The heart and lungs have a close working relationship. And problems with one can make for problems with the other. For example, sleep apnea and high blood pressure often go hand in hand, and each condition is considered a risk factor for the other.
Read on to learn about the relationship between sleep apnea and hypertension as well as how treatments such as continuous positive airway pressure (CPAP) impact your blood pressure. We’ll also explore other medications you may need to help manage your blood pressure.
Sleep apnea is closely linked to high blood pressure (hypertension). High blood pressure happens when the force of blood pumping against the walls of your arteries is consistently too high. This means that your heart and blood vessels are working harder than they should be.
There are two major types of sleep apnea: obstructive sleep apnea, which is very common, and central sleep apnea, which is much less so.
Obstructive sleep apnea (OSA) is a disorder in which your airway becomes blocked while you’re asleep. OSA wakes you up continuously throughout the night, causing snoring and daytime sleepiness.
People with OSA are more likely to develop high blood pressure than members of the general population. And people with high blood pressure may be more likely to develop OSA than their peers.
How common is sleep apnea?
Researchers have found that, globally, about 22% of people experience OSA.
In people without OSA, blood pressure levels typically fall during the night, in a process called “dipping.” Research shows that people with OSA don’t experience this dip in the same way.
In people with OSA, blood pressure levels often rise and fall throughout the night. Blood pressure increases momentarily, when your airway is blocked, and decreases when your airway opens.
The severity of OSA and high blood pressure may also play a role. Studies suggest that about
Sleep apnea can increase your blood pressure in several ways.
When you stop breathing, even for a moment, the oxygen level in your blood can drop (hypoxia) while the carbon dioxide levels increase. This can impact how well your heart can contract and pump blood to the tissues in your body.
Another way OSA increases blood pressure is lack of sleep.
OSA has other effects that may contribute to high blood pressure, including:
- whole-body inflammation
- metabolic disruptions
- increased activation of your sympathetic nervous system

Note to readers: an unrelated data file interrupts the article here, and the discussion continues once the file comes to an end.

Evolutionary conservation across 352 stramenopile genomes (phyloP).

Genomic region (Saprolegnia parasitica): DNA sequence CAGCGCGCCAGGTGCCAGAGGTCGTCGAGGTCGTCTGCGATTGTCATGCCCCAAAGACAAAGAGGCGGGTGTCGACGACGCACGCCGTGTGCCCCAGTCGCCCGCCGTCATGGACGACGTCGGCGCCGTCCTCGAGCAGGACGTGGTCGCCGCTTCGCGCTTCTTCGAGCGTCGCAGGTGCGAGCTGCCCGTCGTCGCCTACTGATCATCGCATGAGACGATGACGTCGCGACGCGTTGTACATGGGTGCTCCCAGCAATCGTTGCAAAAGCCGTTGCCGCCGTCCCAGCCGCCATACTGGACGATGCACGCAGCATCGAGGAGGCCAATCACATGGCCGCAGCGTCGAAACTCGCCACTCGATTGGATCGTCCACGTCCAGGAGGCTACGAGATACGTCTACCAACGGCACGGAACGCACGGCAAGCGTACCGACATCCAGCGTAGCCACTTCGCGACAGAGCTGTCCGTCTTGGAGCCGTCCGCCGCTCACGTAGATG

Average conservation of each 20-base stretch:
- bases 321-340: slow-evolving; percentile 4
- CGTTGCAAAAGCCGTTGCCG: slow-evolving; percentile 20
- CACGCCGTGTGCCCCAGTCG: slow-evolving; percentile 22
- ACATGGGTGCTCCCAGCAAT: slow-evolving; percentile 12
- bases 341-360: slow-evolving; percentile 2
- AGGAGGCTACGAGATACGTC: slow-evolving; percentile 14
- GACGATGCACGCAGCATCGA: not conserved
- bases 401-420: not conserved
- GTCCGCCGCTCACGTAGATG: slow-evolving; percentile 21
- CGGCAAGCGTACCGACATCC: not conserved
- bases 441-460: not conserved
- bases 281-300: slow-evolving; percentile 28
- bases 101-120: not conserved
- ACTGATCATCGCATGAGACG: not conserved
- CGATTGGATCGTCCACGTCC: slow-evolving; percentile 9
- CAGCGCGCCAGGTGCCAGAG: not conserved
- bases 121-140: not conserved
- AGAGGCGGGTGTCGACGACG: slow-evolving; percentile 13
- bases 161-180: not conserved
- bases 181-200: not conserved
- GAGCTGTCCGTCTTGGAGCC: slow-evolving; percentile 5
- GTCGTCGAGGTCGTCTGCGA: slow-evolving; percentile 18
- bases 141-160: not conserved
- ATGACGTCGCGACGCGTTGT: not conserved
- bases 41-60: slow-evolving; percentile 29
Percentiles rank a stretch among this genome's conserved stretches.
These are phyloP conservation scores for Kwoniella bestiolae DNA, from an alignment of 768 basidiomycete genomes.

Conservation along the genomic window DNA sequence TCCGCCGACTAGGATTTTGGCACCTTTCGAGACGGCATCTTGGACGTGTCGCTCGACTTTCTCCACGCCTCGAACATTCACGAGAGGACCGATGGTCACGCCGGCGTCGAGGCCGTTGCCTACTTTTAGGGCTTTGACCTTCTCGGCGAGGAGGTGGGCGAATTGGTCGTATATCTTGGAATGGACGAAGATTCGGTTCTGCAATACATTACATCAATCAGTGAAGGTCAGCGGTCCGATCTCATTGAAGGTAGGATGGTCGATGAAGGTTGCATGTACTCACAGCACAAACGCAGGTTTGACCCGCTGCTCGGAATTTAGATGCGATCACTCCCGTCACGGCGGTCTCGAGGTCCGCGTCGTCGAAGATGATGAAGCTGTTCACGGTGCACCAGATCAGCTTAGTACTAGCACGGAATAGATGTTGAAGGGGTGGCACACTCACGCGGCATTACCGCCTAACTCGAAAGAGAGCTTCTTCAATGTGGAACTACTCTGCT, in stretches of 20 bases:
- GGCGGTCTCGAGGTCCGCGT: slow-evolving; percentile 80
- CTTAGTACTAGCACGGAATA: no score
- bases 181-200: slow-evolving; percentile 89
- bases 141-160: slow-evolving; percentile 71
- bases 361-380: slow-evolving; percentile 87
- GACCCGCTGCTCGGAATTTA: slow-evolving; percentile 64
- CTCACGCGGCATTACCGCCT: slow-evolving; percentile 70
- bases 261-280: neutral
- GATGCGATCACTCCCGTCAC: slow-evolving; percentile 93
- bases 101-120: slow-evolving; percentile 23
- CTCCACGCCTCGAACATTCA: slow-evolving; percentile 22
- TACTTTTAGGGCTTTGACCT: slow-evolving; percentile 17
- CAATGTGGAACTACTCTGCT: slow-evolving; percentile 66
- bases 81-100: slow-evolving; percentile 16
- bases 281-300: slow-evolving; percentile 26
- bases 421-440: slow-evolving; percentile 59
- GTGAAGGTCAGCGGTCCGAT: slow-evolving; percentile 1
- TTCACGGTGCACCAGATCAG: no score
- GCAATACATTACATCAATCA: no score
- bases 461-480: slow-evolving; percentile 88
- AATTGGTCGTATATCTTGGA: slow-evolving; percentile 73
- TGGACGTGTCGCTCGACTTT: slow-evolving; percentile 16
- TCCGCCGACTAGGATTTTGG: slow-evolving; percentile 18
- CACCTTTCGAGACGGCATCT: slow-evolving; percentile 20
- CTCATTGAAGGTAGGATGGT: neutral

- oxidative stress
Both high blood pressure and OSA can also develop as a result of shared risk factors such as:
CPAP is a standard treatment for sleep apnea. A CPAP machine delivers a steady stream of air pressure through your nose or mouth while you sleep. This keeps your airway open. Because the force of the air prevents obstruction, it also prevents the pauses in breathing that wake you up.
If you’ve received a diagnosis of sleep apnea, a healthcare professional may write you a prescription for a CPAP machine. The machine is supplied by specialty service suppliers who work with insurance providers.
Most insurance providers cover CPAP machines as long as you have a prescription from a healthcare professional for these services. Medicare also covers CPAP machines.
After you receive your prescription and your machine, a healthcare professional will teach you how to use the machine. Follow the manufacturer’s directions for cleaning and caring for your device to prevent issues such as pneumonia or other respiratory infections.
Starting CPAP therapy
The first step in getting a CPAP machine is getting a prescription from a healthcare professional.
Once you have a prescription, you can expect some combination of the following steps:
- Check with your insurance provideror Medicare to make sure the device is covered.
- Find out what supplier or manufacturer is coveredby your insurance plan.
- Ask about coverage for accessories such as masks, tubing, and cleaning supplies that you’ll need for your CPAP machine.
- Get trained on how to wear your mask and use your machine safely.
- Find out how to set up maintenance or delivery of supplies you’ll need for your machine.
- Arrange for follow-up visits with a doctoror healthcare professional to discuss the effectiveness of your CPAP therapy.
CPAP therapy alone often isn’t enough to treat high blood pressure, regardless of which condition you developed first.
CPAP is often sufficient for treating sleep apnea and may lower your blood pressure slightly, but you may need additional treatments. Many different medications can be used to treat high blood pressure. For example:
- angiotensin-converting enzyme (ACE) inhibitors
- angiotensin II receptor blockers (ARBs)
- calcium channel blockers
Lifestyle changes can also be very effective.
- eating a healthy diet
- keeping up a moderate weight
- regular exercise
- quitting smoking
Surgeries such as tonsil removal can also help to unblock obstructions that may contribute to your sleep apnea. Talk with a doctor about whether surgery is a safe and realistic option for your particular situation.
Blood pressure changes caused by sleep apnea don’t necessarily stop when you wake up. This is why it’s important to take steps to reduce high blood pressure, even if you use a CPAP machine. You can reduce high blood pressure levels through some combination of lifestyle changes and medication.
Your heart and lungs are closely linked and depend on each other for optimal function.
If you have sleep apnea, talk with a doctor about steps you can take to prevent — or treat — existing problems with high blood pressure. Untreated high blood pressure can lead to a number of complications.
Take care of your health and schedule regular wellness and preventive care appointments to help identify problems with either condition early and potentially avoid more serious complications.